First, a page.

Sight Read Minor Giveaway!

sight read minor

If you’ve been reading Kids and Keys this week, you already know about the Hanon Plus Giveaway and the Sight Read Plus Giveaway. Well, guess what? We have another one! Today’s giveaway contest is for the Sight Read Minor App. It works in much the same way as the Sight Read Plus app, but for minor keys. So, if you want to get in on this giveaway, leave a comment below telling me how you use apps during your lesson time. For example, I’d like to know if you use apps to begin a lesson, end a lesson, or if you use them for at home assignments or as rewards.

The deadline to enter is Sunday, Oct. 5th, 2014 at midnight.

Alrighty, on your mark, get ready, get set…GO!

app contest

Same Note, Different Value: A Valentine’s Day Matching Game

Valentine Match UpToday’s post is inspired by Meryl Brown’s One Heart Activity found on her Music Therapy Blog, Developing Melodies. 

Meryl pairs Bob Marley’s song, One Love with a matching heart game to teach preschoolers to match patterns. What I think is so cute about the idea is that it plays off the Valentine’s Day theme which is all about match ups!

Her idea inspired me to create a new game that helps piano students make the connection between notes on the staff that have different values but are the same note. I find that some kids have may correctly identify a quarter note middle C in one measure but do not realize when they see a half note C in a different measure that the two notes are the same note. This quick game is a fun way to help them make that connection.

All you need is some foam heart shapes or paper hearts and a sharpie to draw the notes. Cut the hearts in half in puzzle like designs and your game is ready!

In case you missed yesterday’s post and are looking for more valentine theme piano fun click here!

Valentine’s Day Piano Fun

Valentine's Piano ActivitiesValentine’s Day gives piano teachers loads of ways to infuse fresh excitement into the piano lesson! Today I’m highlighting an idea from Susan Paradis’ blog which helps kids review notes on the grand staff. Her great idea is centered around an intriguing question,

“Are You A Line Or A Space?”

If you are looking for a quick, fun, and effective music theory activity with a Valentine’s Day theme to start or end your piano lesson you should definitely give this one a try!

Click the video below to hear what one of my students said when I asked her the question…It will make you LAUGH!

Tomorrow’s post will feature another exciting idea from a piano blogger! In the meantime, check out these past Valentine’s Day posts from Kids & Keys:

Music Heals Broken Hearts – A Rhythm Notation Activity

Valentine Steps – Practice reading stepping patterns on a staff

Valentine Steps

valentine

Here is a quick activity to get the lesson started – especially on Valentine’s Day. Students can practice recognizing and playing stepping patterns on random notes. You could also have the student try to find the matching pattern. (There is one matching set). For extra fun see if the student notices that the hearts form a star in the middle! You can download a copy of this activity here.

Happy Valentine’s Day!

A Fun Way To Introduce Music Notation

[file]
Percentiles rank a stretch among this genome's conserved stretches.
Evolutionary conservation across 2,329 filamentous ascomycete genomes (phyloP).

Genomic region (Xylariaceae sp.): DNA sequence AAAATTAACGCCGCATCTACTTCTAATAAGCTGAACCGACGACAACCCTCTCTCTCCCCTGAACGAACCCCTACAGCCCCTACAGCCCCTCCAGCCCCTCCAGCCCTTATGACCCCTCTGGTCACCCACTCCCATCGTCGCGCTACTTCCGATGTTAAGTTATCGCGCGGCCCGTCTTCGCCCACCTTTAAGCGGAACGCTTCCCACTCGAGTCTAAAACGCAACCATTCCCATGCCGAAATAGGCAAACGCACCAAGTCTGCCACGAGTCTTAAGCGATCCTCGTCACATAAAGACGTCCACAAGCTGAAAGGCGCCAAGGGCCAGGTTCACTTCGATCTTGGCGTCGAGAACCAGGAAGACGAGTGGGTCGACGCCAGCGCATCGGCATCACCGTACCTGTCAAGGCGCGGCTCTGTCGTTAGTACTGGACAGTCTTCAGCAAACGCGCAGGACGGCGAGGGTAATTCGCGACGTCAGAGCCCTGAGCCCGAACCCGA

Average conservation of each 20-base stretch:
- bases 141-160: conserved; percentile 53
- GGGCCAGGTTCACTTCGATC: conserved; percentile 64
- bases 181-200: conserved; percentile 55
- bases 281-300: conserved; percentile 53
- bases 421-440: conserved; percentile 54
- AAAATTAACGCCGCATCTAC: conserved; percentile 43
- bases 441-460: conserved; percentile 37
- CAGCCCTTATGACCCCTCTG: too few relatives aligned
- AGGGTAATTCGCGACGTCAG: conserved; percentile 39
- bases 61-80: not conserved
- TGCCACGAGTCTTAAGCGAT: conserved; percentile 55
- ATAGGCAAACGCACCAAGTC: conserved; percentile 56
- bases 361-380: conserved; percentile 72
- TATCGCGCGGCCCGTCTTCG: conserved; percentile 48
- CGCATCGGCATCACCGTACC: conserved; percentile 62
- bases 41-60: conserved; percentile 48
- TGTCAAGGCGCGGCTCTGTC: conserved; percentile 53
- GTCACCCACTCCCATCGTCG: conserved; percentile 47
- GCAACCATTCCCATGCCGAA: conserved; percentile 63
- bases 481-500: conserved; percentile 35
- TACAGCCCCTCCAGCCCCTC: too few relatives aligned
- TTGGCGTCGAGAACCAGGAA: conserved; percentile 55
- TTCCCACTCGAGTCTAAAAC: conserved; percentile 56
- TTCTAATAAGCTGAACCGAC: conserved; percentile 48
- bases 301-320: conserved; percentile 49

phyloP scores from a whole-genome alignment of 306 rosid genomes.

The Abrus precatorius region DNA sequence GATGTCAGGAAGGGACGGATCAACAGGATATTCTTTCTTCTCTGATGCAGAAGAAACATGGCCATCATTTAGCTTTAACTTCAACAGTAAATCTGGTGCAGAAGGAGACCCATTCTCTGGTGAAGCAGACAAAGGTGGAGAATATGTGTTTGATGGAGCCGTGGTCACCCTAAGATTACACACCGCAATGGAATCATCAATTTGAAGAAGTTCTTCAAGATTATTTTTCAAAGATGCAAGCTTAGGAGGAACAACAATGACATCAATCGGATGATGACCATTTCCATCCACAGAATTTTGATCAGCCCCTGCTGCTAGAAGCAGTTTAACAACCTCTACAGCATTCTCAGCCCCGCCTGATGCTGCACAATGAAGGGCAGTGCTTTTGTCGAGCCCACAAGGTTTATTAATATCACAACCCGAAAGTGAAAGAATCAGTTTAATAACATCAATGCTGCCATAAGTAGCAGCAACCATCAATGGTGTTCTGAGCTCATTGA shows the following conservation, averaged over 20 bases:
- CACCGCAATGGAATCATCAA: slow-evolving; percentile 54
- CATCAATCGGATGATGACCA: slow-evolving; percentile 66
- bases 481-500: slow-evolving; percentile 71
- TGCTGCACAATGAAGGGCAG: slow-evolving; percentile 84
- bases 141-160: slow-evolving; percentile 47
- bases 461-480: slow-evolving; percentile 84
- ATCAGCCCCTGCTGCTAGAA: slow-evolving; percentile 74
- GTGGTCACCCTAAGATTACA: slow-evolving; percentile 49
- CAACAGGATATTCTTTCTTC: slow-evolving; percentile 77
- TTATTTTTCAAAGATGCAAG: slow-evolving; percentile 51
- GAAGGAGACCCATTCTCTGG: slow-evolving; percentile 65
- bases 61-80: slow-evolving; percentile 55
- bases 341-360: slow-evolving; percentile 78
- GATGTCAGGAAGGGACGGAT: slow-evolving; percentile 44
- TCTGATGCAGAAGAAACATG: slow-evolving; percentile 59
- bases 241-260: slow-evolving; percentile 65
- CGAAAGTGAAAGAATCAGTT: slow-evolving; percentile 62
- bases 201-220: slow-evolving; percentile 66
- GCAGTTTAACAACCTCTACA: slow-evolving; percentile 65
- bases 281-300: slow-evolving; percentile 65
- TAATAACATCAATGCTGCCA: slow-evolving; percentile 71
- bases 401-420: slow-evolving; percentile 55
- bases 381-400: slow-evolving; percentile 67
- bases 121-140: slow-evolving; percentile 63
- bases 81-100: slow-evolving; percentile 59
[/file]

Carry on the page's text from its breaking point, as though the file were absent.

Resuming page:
Have you heard of the Freddie The Frog series?  In this picture book series,music educator and author Sharon Burch uses the adventures of a frog named Freddie to introduce music notation and rhythm to early elementary kids. The series is perfectly suited for classroom use, but I use it with private piano students and have found it to be quite useful and enjoyable for students. I was pleasantly surprised to meet Sharon Burch during the 2013 Jazz Education Network (JEN) Conference.   If you are looking for a fun way to introduce music notation to k-3 students, this is it! There are also supplemental games and coloring sheets at http://www.freddiethefrog.comAuthor of Freddie The Frog Series (center) with Dana Rice and Allison Upshaw

Author of Freddie The Frog Series (center) with Dana Rice and Allison Upshaw

Ear Candy Game: Quarter Note Lollipops!

Here is a new game to help teach/reinforce note reading.

Materials Needed:

Small poster board or other heavy paper

Twizzlers Pull Apart Candy

Skittles

Dum Dum Lollipops

Ways To Play:

For group lessons: After making a staff and bass/treble clef using the Twizzlers, have the student(s) place lollipops on notes you specify.

For each note they properly place, they get to eat the lollipop or save it for after the lesson

____________________________

For private lessons: You can have the board completely set up with staff, clef, and notes made of lollipops and skittles. Then have each student choose a lollipop or skittle they want at the end of their lesson. They get to eat it ONLY IF they can correctly name the note.

____________________________

This game can also be used to help students identify note on lines or spaces.

For more advanced students you can have them play the melody built by the notes for a bonus take home bag of candy.

Music Notation Made Easy

I recently found this
visual of the grand staff on wikihow.com which is great for quickly showing kids how the Treble Clef
and Bass Clefs are related.
After looking at the picture the phrase “Ace In The
Hole” came to my mind as a way to help kids connect the two staffs.
I often find that students have a hard time learning to look at both clefs at the same time.
They also tend to forget
the name of the note on the top line of the Bass Clef. “The Ace In The Hole” phrase can also
reenforce the concept of middle C being in the middle of the two staffs, which seems to
also be a surprisingly difficult concept for students to grasp.

Source: wikihow.com via Dana on Pinterest